The exact size of the weight depends on where you’re casting from and the depth you’re going to be fishing at.
- If fishing from shore, it’s recommended to go with a 1/8-1/4-ounce weight.
- If you’re fishing from a boat or kayak in shallow water (4 feet or less), it’s recommended to go with the 1/8-1/4 ounce weights.
- If you’re fishing from a boat or kayak in water that’s 5-10 feet deep, it’s recommended to go with 1/4 ounce weights.
- If you’re fishing from a boat or kayak in water that’s 11-15 feet deep, it’s recommended to go with 3/8 ounce weights.
These weights are made from heavy-duty material that’s meant to last you for a long time. They come in different sizes to suit fishing in various depths. They also come with a plastic tackle box to store the weights when they’re not in use.
What Kind of Baits and Lures Are Best for Drop Shot Fishing?
The drop shot fishing technique is so versatile, so you can use a wide variety of baits with it.
You can also use artificial baits such as soft plastic lures as they are less messy than live bait, flexible, and they create a strong action in the water that’s just as effective as natural bait.
One of the best soft plastic lures on the market is Berkley’s Floating Worms.
These plastic worms are designed with a tail that moves smoothly to create a natural action in the water that will attract fish. They can also be rigged in multiple ways to suit different fishing techniques including drop fishing.
They come in a pack of 15 and they’re available in different colors and patterns to suit fishing in different water conditions. Some even have added scents and flavors to enhance their appeal.
You can check more powerbait recommendations in my guide to the best powerbait for Walleye here.
How to Fish with a Drop Shot Rig?
The main idea of a drop shot rig is that once it’s in water and the weight hits the bottom, you need to flick your rod to move your bait and create a twitching action in the water to attract fish.
You wouldn’t retrieve the bait quickly as you would when you’re using a spinner lure. Instead, you need to keep the weight on the bottom and move the bait gently. This will allow you to fish in tight areas or areas with heavy cover where fish tend to hide.
How to Tie a Drop Shot Fishing Rig?
The most important part of drop-shot fishing is learning how to tie your rig properly.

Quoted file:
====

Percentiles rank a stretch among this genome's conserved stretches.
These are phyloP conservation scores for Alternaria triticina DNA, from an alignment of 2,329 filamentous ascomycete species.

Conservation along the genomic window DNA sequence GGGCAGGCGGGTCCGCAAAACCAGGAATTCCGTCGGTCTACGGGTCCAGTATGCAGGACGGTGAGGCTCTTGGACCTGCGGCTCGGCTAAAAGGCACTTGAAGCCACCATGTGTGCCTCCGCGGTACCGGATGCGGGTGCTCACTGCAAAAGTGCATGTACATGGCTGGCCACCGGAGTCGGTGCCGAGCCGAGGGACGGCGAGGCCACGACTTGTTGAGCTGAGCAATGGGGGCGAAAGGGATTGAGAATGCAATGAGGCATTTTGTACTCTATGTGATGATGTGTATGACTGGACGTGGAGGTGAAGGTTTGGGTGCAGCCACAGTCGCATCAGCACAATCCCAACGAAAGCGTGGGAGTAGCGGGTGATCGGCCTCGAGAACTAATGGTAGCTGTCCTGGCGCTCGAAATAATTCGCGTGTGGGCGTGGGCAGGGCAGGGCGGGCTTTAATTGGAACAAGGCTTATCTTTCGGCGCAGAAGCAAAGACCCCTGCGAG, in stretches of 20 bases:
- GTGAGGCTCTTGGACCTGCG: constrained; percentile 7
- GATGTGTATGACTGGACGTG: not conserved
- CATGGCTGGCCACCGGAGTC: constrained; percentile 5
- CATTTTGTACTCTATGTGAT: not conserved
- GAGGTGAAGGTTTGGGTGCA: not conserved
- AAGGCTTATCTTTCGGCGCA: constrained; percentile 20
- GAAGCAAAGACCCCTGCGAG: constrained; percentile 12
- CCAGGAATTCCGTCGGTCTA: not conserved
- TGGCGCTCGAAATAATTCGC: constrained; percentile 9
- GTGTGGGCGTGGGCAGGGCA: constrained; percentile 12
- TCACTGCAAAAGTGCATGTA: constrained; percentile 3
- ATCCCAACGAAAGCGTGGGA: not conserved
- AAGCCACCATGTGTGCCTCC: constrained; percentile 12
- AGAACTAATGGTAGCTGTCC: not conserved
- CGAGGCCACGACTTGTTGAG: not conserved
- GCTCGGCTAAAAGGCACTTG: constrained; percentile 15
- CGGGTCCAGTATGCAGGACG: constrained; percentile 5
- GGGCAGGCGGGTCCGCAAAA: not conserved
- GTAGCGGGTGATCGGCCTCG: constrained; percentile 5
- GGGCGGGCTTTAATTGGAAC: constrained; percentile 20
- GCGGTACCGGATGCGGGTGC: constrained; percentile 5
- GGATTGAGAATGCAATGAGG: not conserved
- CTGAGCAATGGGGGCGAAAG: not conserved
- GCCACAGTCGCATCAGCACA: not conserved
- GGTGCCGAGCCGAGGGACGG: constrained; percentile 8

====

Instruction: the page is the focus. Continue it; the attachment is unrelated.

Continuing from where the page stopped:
Here are the steps you need to follow to tie a drop shot rig:
- Step 1 – Start with attaching the fluorocarbon leader to your line.
You need to decide how much of the fluorocarbon leader to use then attach it to the end of your braided mainline using a Palomar knot.
- Step 2 – Attach the hook to the leader line.
You can use the same kind of knot you used to attach your leader to your mainline. You can also use a clinch knot or a quadruple overhand knot.
You need to make sure the knot is secure by pulling on the hook so it doesn’t slip through the eyelet of the hook to cut off the “tag-end” of your line from the knot.
You also need to make sure you still have enough of your leader line so you can attach the weight to the end.
- Step 3 – Attach the drop shot weight to the leader line.
After tying your hook, you need to attach the drop shot weight to the leader line.
You will not need to tie a knot to attach the weight. That is because most kinds of weight are designed with pinched swivels that will allow you to simply thread the leader through the eye on the weight then secure it on the line, then you will be able to move the weight up or down the line easily.
It’s best to cut off the excess line that you pulled through the eye to reduce the risk of any tangles or snagging.
- Step 4 – Attach your bait or lure to the hook
The bait or lure should be secured onto the hook and suspended above the weight.
There are multiple ways you can attach your bait or lure on the hook.
The first method is to thread the hook through the nose of the bait. You need to push the hook in through the bottom of the head and out through the top of the head. This will allow the bait to move more freely on the hook creating a very natural action.
The second method is the Texas rig. You need to push the hook through the bait’s head and out at about a 1/4 of an inch down its body. After that, you need to move the bait up the hook toward the shank then rotate it so that it’s more secure on the shank. Finally, thread the point of the hook back into the body of the bait.
This method is the most ideal when fishing in areas with trees, submerged brush piles, or flooded timber as it will reduce any risk of snagging.
The third method is to thread the bait wacky style which means pushing the hook through the middle of the bait’s body.
What Is the Best Leader Length for Drop Shot Fishing?
Generally, the length of your leader depends mainly on the depth you’ll be suspending your bait at.
The shallower you intend to suspend your bait, the shorter your leader length needs to be. On the other hand, the deeper you intend to suspend your bait, the longer your leader length will be.
It’s also recommended to keep the length of the leader short when casting the drop shot rig into areas with cover or vegetation as this will allow you more accuracy.
How to Tie a Palomar Knot for Drop Shot Fishing?
One of the most commonly used knots when using the drop shot rig is the Palomar knot.
Here are the steps you need to follow to tie it correctly: